Billy Carter: Beer Drinker, Book Lover
By: Legacy Staff
4 years ago
Every United States president back to Harry S. Truman had at least one brother – Eisenhower had six! But Billy Carter, the only brother of President Jimmy Carter of Plains, Georgia, was certainly the most colorful and possibly the most controversial. William Alton "Billy" Carter III died 25 years ago today at age 51, leaving a legacy of being a bit of a bumpkin and a Southern redneck beer drinker. He was widely quoted as saying, "Yes, sir. I'm a real Southern boy. I got a red neck, white socks, and Blue Ribbon beer." He died in the Carters’ hometown almost a year after being diagnosed with pancreatic cancer, the same disease that killed President Carter’s other two siblings and both parents.
Another part of Billy Carter’s legacy would have to be the service station in Plains he opened in 1972 that became a tourist destination during his older brother’s 1976 presidential campaign. At its peak the service station/hub/hangout sold 2,000 cases of beer each month along with more than 40,000 gallons of gas. In 2009, with help from the University of Georgia, the station became the Billy Carter Service Station Museum, filled with Billy’s personal memorabilia and all things related to Billy Beer.
A long-time Pabst Blue Ribbon drinker himself – sometimes even popping one for breakfast – Billy agreed to support Billy Beer, dreamed up in 1977 by Falls City Brewing Company in Louisville to cash in on Billy’s newfound fame. Several other breweries pitched in to meet demand during the brew’s short-lived fad; it was discontinued in 1978.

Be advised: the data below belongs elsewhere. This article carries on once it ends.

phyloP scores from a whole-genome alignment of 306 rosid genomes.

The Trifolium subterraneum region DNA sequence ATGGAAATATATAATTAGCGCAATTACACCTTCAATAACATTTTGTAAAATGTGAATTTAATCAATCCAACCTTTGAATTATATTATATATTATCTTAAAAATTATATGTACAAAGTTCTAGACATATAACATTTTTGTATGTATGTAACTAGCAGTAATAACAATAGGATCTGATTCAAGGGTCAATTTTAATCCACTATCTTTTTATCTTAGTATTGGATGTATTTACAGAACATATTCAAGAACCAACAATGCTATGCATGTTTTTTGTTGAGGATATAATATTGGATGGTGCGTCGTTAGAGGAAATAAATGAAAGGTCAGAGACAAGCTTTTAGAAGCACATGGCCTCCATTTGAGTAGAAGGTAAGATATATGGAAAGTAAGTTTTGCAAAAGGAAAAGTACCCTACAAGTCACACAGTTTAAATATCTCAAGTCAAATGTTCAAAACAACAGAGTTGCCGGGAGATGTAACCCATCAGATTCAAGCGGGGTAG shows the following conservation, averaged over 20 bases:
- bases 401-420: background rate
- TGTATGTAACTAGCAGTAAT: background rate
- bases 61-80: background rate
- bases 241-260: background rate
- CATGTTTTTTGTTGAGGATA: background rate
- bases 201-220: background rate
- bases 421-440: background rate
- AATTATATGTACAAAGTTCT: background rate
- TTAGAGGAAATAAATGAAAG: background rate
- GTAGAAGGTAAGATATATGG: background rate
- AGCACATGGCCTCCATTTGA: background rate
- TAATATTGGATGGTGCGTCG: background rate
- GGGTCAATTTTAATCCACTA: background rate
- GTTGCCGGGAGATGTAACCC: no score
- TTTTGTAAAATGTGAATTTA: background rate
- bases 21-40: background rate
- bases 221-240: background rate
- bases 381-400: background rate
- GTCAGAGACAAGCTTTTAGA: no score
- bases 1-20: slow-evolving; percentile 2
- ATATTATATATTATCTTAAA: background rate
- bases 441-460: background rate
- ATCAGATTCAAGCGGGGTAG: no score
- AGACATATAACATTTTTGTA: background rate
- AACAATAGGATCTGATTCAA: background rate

Billy Carter attended Emory University, served in the U.S. Marine Corps and worked in his family’s prosperous peanut business. He married a hometown girl, Sybil Spires, and raised a family of six children. One of them, William "Buddy" Carter, wrote a book about his dad, Billy Carter: A Journey Through the Shadows, which includes an account of his dad’s unsuccessful run for mayor of Plains in 1976.
Buddy Carter wrote that his dad was three different people: "One was the guy we saw at home, the one who provided for us and disciplined us. The man who read four newspapers a day and seven or eight novels a week and who could discuss any topic from how much rain was needed to make a crop to global politics. Another was the man who worked hard every day in the family business, putting 100 percent of his attention to task. The third was the man the press paid attention to."
Billy Carter was investigated by the Internal Revenue Service and, in a 1980 episode dubbed "Billygate," appeared before a Senate committee questioning his ties and potential influence peddling to Libya, which had loaned him more than $200,000. In a statement before the Senate panel, Billy Carter said he was not ''a buffoon, a boob or a wacko.''
Perhaps his most widely quoted quip came during his brother’s campaign in 1976, when he told reporters, "My mother went into the Peace Corps when she was 68. My one sister is a motorcycle freak, my other sister is a Holy Roller evangelist and my brother is running for president. I'm the only sane one in the family."
Susan Soper is the author of ObitKit®, A Guide to Celebrating Your Life. A lifelong journalist, she has written for Newsday and CNN, and was Features Editor at the Atlanta Journal-Constitution, where she launched a series called "Living with Grief."